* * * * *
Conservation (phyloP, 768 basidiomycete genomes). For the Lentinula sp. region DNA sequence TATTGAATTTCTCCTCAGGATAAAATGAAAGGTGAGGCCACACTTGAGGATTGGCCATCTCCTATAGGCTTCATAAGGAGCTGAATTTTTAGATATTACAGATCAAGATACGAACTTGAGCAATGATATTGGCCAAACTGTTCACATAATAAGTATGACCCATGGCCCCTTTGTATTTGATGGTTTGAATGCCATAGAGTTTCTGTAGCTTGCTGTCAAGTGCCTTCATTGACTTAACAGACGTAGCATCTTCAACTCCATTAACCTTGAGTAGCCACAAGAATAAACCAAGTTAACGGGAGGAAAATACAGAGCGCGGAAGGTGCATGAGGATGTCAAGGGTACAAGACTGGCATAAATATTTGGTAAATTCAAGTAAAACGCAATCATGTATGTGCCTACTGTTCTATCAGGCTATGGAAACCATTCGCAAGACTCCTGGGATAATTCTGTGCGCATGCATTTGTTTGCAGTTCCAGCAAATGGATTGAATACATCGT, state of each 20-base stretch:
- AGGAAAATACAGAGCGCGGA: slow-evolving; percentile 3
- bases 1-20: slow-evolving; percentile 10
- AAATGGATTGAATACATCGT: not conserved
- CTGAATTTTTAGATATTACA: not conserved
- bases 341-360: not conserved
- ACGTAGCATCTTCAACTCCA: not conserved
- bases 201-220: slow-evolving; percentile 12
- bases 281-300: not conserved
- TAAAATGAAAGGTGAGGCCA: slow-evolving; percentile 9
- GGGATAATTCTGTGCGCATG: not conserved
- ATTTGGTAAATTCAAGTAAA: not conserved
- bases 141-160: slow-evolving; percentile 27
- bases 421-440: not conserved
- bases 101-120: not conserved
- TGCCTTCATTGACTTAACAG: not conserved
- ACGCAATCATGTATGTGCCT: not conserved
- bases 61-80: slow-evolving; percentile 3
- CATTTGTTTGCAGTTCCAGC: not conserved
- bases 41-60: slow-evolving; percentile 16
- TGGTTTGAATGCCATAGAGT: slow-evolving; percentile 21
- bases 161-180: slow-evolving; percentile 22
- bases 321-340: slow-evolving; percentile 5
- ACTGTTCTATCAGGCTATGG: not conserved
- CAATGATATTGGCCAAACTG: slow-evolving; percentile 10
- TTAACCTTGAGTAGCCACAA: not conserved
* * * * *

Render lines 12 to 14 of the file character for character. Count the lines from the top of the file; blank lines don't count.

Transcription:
- ATTTGGTAAATTCAAGTAAA: not conserved
- bases 141-160: slow-evolving; percentile 27
- bases 421-440: not conserved